First-timer feelings: CCL’s 2017 conference, part 1

CCL Conference 2017

This year’s group of 1,300 citizen lobbyists included around 400 new conference attendees.

First-timer feelings: CCL’s 2017 conference, part 1

By Davia Rivka

My first CCL conference was in 2011 where 75 white, gray-haired Democrats gathered for what felt like a big family reunion. We spent a day and a half listening to some stellar speakers and then spent the next three days on the Hill, during which time I met with 17 congressional offices! That was a mere six years ago.

This year there were 1,300 people from 49 states and several Canadian provinces. Folks ranged in age from 8 to 82. There were Democrats, Republicans, Libertarians, progressives and those choosing to not to identify with any particular party. There were people who had been to six, seven and eight conferences and then there were first-timers—about 400 of them. It still felt like a family reunion—only this time on steroids!

I can’t even imagine what it felt like for a first-timer walking into that ballroom on Sunday, day one, into a sea of 1,300 people. Was it overwhelming, energizing, other worldly? I wanted to know, so I asked a few people to tell me their stories.

Lisa Lee, citizen lobbyist, climate change

Lisa Lee (left) lobbied on the Hill for the first time this month.

Lisa Lee lives in Lincoln, Nebraska. She’s been involved with CCL since 2012, but this is the first year she’s been able to come to the conference. “I identify as a Republican, but I’m having a hard time saying that these days.” Her primary news source was Fox—climate change was not something she believed was real. Her turning point came when she and her husband hired their brother-in-law, a LEED certified architect, to help them build a house. When she went to hear someone speak about energy efficiency, she began to question her ideas about climate change.

“Holy cow. We need to be talking about this,” she realized. “I pooh-poohed Al Gore without even watching the documentary.” It took Lisa’s husband about a year to come around, and when he did, they hosted a movie night in their home. She’s become a kind of lightening rod in her town. That’s not easy. It gives her empathy for her member of Congress, as she knows first-hand that it takes courage to step forward in the face of so much dissent. It makes her mindful of how she talks to other Nebraskans about climate change.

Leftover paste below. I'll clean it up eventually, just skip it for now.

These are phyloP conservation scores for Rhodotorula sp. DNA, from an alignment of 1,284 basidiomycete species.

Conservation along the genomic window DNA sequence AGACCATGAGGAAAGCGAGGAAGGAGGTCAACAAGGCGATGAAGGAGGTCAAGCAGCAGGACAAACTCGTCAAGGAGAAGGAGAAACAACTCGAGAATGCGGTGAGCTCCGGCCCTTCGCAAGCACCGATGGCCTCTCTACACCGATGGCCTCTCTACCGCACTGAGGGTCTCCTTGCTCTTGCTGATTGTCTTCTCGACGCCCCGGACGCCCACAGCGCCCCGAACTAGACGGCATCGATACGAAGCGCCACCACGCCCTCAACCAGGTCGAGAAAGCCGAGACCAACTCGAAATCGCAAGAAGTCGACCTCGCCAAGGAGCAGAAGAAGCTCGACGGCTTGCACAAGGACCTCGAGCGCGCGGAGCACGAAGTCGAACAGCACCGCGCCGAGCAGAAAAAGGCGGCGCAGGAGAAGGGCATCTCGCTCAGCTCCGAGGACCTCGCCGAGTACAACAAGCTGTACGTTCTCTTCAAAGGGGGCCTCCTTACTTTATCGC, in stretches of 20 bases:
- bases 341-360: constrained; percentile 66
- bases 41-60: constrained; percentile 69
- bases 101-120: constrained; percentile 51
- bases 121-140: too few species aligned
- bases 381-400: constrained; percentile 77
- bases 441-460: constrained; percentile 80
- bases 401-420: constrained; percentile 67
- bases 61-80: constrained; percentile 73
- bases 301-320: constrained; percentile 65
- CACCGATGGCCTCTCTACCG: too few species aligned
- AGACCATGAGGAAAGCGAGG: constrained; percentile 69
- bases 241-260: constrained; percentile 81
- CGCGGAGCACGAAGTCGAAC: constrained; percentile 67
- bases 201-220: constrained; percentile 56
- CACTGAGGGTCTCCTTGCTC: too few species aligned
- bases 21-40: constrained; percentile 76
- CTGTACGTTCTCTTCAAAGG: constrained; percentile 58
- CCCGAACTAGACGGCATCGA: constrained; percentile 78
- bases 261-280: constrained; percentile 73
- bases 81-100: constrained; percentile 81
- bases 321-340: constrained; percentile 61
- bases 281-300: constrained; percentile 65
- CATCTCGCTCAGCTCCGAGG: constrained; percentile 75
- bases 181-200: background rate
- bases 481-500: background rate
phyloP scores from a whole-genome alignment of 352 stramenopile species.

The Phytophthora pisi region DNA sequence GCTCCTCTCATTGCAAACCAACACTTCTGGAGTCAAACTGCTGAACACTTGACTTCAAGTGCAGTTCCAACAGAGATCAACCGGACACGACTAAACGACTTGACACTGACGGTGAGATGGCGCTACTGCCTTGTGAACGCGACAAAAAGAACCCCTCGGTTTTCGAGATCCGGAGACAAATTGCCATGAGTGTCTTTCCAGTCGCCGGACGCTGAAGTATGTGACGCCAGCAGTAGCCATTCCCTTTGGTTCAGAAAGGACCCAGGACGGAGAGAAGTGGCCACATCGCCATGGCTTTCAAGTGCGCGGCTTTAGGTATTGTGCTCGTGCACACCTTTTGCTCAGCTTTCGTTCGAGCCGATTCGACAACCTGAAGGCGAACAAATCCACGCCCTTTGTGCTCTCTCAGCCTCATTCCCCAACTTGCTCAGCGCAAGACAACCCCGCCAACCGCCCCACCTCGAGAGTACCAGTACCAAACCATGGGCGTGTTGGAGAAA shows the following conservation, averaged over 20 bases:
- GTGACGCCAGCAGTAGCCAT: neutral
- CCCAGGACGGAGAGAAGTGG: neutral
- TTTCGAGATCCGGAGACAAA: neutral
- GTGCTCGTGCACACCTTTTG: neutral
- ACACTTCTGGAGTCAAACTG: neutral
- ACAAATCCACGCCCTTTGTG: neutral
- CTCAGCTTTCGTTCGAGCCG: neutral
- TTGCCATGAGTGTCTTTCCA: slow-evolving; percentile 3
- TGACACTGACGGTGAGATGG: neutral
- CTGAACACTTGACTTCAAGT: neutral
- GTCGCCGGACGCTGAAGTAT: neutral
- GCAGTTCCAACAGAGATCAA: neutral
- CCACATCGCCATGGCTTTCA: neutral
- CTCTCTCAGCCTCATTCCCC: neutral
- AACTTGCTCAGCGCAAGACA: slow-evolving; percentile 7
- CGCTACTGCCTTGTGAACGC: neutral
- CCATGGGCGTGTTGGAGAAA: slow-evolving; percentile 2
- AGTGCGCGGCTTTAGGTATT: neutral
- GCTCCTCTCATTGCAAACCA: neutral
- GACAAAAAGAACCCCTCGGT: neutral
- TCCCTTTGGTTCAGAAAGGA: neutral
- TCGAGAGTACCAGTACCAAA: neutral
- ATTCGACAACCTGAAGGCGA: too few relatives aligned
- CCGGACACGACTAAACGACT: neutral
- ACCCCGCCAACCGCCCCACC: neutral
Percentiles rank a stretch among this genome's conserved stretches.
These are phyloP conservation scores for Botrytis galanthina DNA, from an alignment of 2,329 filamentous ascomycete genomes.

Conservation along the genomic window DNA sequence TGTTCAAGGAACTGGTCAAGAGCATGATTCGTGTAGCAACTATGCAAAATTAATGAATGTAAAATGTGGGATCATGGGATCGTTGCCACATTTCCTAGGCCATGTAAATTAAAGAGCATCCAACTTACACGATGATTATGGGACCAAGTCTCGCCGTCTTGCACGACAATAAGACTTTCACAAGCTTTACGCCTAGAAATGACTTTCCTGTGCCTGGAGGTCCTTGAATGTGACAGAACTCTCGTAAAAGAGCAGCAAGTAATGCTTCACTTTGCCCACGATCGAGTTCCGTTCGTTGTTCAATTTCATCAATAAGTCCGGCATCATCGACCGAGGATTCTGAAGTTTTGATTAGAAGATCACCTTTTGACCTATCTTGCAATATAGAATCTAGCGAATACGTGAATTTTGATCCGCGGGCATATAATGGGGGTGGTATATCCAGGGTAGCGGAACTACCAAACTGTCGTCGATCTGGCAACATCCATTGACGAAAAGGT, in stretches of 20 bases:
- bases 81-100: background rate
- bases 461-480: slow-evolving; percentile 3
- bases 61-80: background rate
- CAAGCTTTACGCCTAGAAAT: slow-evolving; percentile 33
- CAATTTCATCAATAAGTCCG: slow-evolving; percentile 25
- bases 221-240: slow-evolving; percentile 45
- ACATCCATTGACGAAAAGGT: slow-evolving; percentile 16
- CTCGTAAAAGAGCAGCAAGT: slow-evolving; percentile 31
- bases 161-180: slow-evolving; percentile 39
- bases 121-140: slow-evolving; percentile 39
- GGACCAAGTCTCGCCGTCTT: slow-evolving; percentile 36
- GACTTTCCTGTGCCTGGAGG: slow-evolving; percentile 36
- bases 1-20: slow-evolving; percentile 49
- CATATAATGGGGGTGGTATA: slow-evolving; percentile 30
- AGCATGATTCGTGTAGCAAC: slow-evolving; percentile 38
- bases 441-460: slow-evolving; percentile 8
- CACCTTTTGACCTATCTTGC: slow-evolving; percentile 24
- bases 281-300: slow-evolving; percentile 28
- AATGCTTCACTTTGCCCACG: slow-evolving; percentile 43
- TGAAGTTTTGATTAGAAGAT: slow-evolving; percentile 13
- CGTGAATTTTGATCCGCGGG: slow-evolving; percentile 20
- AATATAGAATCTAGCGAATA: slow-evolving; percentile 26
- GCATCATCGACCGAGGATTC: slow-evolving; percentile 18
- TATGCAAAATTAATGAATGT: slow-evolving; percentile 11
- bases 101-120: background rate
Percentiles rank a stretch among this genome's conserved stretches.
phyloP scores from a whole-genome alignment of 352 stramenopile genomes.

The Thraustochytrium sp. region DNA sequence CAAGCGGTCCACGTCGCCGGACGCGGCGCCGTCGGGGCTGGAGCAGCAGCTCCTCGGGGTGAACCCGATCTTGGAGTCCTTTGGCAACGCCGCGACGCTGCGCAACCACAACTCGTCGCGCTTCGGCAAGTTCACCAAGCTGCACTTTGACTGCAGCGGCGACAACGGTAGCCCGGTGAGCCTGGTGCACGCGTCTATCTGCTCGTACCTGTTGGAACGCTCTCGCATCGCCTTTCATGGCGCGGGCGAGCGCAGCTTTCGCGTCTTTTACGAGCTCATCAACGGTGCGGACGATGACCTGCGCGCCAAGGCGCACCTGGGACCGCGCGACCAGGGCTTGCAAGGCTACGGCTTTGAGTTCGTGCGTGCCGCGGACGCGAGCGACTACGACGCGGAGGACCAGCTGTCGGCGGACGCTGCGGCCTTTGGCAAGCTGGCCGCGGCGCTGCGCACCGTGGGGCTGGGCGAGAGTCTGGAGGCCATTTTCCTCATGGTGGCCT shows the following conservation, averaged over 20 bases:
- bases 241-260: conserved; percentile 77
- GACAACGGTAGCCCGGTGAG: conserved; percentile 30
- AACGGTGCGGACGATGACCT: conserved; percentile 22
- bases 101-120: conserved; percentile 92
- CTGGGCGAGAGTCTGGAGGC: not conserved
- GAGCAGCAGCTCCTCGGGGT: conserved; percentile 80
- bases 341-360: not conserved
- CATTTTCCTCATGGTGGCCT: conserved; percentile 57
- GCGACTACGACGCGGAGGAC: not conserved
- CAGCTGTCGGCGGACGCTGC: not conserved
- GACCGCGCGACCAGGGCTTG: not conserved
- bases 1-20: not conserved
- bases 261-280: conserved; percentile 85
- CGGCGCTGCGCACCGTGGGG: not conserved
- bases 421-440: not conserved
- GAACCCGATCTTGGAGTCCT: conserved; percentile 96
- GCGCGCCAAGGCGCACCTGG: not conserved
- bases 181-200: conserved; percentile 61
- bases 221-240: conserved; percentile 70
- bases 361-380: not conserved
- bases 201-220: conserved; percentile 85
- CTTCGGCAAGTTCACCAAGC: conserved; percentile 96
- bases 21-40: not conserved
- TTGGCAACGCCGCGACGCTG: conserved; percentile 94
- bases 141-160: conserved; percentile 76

At the conference, Lisa attended a breakout session to brainstorm action ideas for her region. The group decided to go to a state fair in western Nebraska, where all the Four H clubs come with their animals. “It is a perfect time to meet people and talk to them about what they see happening. Things are changing rapidly—that is both good news and bad news. Good news because it is causing people to pay attention, but bad news because cattle are Nebraska’s chief export.”

In some ways, Lisa is glad that she waited a few years to come to the conference. She said that in the beginning she was like a born-again Christian—now she says she can talk and listen without so much emotion. Her equanimity allowed her to respond gracefully, with facts and respect, in challenging congressional meetings.

Matthew Mire, citizen lobbyist, climate change

Matthew Mire found connection and inspiration at his first CCL conference.

Matthew Mire is 36 years old and lives in Fayetteville, Arkansas. He grew up listening to Rush Limbaugh and voted Republican in every single election—until he heard Neil deGrasse Tyson speak and he read the IPCC report. That was his turning point. The fact that the Republican party has aligned with the fuel companies has turned him against them. He’s still fiscally conservative but he believes in science, which he thinks of as being conservative.

When Matthew is not working on CCL matters, he is an accountant with a company that consults with Wal-Mart and their vendors. He wasn’t pro Wal-Mart when he started out, but he has gained more respect for them. As the biggest employer on the planet, they have a GDP of a small country and they buy more solar panels than anyone on the planet!

He left the conference with a better understanding of policy and a deeper bond with his fellow climate warriors from Arkansas. “The room was filled with an energy and intensity just like mine. I felt not alone. Knowing you’re not alone and feeling you’re not alone are two different things. I walked away feeling connected. Before the conference, working with CCL was like going to do my second job. I did the work because I felt we didn’t have a choice. After the conference, it doesn’t feel like a job but a joy.”

Click here to meet two more new conference attendees in part 2 of this series!

Davia Rivka is a Los Angeles-based climate change warrior who is hard at work on her second book: a collection of inspirational stories about the extraordinary work of Citizens’ Climate Lobby volunteers. Check out her blog at